This Week in Comics: Robin makes some new friends

One of the last books to experience the cleansing power of RebirthTeen Titans finally joins the rest of the line this week with its Rebirth one-shot. It’s a decent prelude for what’s to come, and as one who struggled through the New 52 version of the book, I’m excited for all of the changes.

Batgirl once again enjoyed great benefit in being beyond Burnside, and Suicide Squad remained slow-but-decent, but poor Batman and his family of monster mashers are still having a hard time deciding between pouting about their recent tragedy and saving the city. What was your book of the week?

Batgirl #3

Art by Rafael Albuquerque
Art by Rafael Albuquerque

I shouldn’t be so impressed that Batgirl strikes me as an actual mature crime-fighter in Hope Larson’s takeover of this series, but I can’t help it. I’m enjoying Batgirl again in a way I haven’t for too long.

– Elena (read the full review)

Batman ’66 Meets Steed and Mrs. Peel Digital Issue #9

Art by Michael and Laura Allred

With all the players on the board and just four installments to go, Edginton and Smith are really ramping up the action and excitement.  As such, there isn’t as much depth to this chapter as there has been in the past, but it’s still a good time overall.

– Jay (read the full review)

Batman Beyond: Rebirth #1

Art by Ryan Sook

Batman Beyond delivers in every way that it needs to for Rebirth. A foundation and backstory are established, while new threats and stakes are introduced to an already complicated world.

– Josh (read the full review)

Batman/Superman vol. 5: Truth Hurts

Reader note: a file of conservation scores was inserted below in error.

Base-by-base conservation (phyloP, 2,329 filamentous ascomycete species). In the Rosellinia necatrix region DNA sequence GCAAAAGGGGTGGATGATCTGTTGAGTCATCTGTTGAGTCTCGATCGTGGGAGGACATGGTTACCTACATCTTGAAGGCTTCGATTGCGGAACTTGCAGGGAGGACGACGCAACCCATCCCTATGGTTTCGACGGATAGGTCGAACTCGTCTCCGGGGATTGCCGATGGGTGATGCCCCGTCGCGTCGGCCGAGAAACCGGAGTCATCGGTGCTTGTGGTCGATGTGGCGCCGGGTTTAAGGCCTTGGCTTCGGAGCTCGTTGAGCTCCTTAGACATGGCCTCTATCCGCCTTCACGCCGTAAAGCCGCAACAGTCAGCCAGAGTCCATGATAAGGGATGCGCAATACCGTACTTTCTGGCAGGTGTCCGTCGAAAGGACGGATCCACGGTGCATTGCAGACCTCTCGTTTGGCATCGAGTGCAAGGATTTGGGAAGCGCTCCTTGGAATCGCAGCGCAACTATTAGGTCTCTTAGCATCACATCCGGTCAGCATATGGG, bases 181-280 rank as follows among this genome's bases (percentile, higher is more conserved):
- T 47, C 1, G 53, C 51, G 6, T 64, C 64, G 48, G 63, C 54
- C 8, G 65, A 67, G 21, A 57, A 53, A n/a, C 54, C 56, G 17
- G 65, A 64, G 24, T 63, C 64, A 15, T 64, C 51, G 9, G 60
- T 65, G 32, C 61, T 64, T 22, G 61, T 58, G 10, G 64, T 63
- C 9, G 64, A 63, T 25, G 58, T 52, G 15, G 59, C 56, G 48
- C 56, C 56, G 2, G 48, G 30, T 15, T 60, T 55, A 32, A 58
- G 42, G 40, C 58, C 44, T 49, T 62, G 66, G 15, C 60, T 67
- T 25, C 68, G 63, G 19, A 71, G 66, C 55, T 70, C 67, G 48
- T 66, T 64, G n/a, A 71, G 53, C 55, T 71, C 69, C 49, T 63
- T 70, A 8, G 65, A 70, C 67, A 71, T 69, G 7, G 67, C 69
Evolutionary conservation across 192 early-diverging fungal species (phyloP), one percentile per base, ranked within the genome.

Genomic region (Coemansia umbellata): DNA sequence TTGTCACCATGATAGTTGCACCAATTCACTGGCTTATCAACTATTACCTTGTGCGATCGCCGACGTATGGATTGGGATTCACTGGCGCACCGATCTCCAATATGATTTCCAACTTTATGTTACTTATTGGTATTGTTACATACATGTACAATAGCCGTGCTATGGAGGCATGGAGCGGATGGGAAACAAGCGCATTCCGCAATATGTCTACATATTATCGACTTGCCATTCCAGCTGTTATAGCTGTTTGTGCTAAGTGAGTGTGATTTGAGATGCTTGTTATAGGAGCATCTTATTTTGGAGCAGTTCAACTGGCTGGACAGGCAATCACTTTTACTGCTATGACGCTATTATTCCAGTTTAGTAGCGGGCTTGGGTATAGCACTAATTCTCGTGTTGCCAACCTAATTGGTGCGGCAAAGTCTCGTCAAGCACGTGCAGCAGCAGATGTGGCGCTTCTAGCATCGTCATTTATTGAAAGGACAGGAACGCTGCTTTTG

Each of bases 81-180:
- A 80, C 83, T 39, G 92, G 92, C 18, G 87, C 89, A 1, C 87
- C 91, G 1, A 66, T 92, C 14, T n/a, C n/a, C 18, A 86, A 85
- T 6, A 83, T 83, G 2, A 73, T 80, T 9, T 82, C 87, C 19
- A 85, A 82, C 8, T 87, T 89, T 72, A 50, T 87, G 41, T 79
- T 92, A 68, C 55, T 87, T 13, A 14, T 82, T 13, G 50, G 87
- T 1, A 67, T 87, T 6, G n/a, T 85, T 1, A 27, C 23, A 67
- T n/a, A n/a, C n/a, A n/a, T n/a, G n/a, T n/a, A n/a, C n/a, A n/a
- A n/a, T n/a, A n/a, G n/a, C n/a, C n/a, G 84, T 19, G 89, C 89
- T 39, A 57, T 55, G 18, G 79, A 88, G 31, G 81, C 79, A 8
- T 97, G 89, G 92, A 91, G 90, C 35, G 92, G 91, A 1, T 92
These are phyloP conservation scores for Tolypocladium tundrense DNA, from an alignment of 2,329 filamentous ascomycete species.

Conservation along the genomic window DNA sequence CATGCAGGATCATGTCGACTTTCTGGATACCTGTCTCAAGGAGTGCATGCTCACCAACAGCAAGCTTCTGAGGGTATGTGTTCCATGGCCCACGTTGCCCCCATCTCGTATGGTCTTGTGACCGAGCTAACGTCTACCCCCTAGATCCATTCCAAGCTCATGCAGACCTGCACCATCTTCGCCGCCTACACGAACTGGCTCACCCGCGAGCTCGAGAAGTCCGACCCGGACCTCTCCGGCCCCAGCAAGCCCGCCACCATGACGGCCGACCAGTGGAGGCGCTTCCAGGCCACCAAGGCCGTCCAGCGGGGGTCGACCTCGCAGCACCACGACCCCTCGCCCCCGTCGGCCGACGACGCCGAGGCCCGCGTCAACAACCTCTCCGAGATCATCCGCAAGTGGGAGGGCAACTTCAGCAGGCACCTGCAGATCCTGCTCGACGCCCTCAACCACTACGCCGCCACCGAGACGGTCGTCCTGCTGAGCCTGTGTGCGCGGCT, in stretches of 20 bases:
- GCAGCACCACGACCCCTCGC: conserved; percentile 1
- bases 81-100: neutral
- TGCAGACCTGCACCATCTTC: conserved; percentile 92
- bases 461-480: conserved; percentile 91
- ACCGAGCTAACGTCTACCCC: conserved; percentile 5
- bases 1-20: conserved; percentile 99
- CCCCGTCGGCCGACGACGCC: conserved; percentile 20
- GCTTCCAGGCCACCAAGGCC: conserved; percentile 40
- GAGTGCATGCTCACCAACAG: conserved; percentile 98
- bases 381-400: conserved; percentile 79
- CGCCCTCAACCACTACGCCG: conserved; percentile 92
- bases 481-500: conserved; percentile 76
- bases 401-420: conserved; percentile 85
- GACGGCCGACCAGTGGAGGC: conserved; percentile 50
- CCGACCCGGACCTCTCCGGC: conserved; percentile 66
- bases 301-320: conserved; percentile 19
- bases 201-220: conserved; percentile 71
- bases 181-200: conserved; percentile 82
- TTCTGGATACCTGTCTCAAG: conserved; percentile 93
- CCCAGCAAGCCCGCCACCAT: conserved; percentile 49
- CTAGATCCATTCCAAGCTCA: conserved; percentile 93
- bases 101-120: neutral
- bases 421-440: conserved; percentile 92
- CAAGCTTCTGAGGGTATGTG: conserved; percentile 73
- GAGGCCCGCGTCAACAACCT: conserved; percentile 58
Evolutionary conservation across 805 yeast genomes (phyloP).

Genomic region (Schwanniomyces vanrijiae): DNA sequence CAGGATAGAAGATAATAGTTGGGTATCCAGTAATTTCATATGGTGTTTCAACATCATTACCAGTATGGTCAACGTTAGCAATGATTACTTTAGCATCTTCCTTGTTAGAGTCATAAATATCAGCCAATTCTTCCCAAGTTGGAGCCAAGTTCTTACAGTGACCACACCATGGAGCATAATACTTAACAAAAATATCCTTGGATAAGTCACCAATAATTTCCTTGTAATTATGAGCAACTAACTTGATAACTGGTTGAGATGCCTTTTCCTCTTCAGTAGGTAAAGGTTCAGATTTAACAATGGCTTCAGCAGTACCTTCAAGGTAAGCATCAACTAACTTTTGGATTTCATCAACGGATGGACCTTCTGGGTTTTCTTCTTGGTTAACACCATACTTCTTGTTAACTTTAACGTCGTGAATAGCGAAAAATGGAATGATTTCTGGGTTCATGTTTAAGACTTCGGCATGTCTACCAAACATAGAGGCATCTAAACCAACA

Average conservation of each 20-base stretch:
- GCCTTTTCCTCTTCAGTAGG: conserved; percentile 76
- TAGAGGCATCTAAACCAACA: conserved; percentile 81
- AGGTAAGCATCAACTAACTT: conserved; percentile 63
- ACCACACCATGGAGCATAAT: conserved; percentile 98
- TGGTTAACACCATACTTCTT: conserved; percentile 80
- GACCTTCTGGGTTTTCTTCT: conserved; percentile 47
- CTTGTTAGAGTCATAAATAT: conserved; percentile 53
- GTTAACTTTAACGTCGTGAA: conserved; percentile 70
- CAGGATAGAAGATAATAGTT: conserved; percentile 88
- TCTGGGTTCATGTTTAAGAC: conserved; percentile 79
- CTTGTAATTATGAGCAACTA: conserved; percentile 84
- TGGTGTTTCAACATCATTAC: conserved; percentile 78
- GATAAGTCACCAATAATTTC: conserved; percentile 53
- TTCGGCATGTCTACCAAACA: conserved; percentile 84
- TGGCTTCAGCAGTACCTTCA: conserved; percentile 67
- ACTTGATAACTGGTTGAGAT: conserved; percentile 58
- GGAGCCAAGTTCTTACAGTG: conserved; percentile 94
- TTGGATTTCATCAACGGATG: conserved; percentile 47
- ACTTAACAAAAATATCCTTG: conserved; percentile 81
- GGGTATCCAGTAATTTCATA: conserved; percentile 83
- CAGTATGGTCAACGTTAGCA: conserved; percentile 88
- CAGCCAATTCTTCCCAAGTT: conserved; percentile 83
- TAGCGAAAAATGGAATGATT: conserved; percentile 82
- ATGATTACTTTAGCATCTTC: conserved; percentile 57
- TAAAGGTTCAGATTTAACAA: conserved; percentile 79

Art by Ardian Syaf, Danny Miki, and Ulises Arreola

When you start with a forced idea, and then impose that forced idea on a four-book line of titles, the chances of a satisfactory outcome are slim to none. As indifferent as I’ve been to most of Greg Pak’s work on Batman/Superman, this is the first time where I’ve felt like he was phoning it in.

– Brian (read the full review)

Detective Comics #941

Art by Yanick Paquette and Nathan Fairbairn

If you want to see a super-powered person tear a Spider-Monster-Man in half, then you’ve come to the right place.

– Brandon (read the full review)

Harley Quinn and Her Gang of Harleys #6

Art by Amanda Conner and Alex Sinclair

To be honest, with so much Harley on the market, it’s easy to forget details or get distracted by the Mistress of Mayhem’s other adventures when there’s so much time in between books–and that can water the overall impact.

– Elena (read the full review)

Suicide Squad #3

Art by Jim Lee, Scott Williams, and Alex Sinclair

There were moments that took me back to issue 1 and made me question Williams’ direction, and then there were moments of epic proportion that made me want to stand up and yell obscenities out of sheer joy.

– Josh (read the full review)

Teen Titans: Rebirth #1

Art by Jonboy Meyers

Good characters and striking visuals are as good a starting point as one could hope for, but the true test will come in next month’s Teen Titans #1. That’s when we’re going to see the team interaction (even if they’re not really a team at that point); that’s when we’re (presumably) going to get the chance to see how Meyers handles a story with more plot movement.

– Brian (read the full review)

Titans #3

Art by Brett Booth, Norm Rapmund, and Andrew Dalhouse
Art by Brett Booth, Norm Rapmund, and Andrew Dalhouse

When it comes down to it, I feel as though Titans is suffering from an identity crisis. It doesn’t know who or what it is. There is no sense of direction or understanding. Titans just is… and not in a good way.

– Josh (read the full review)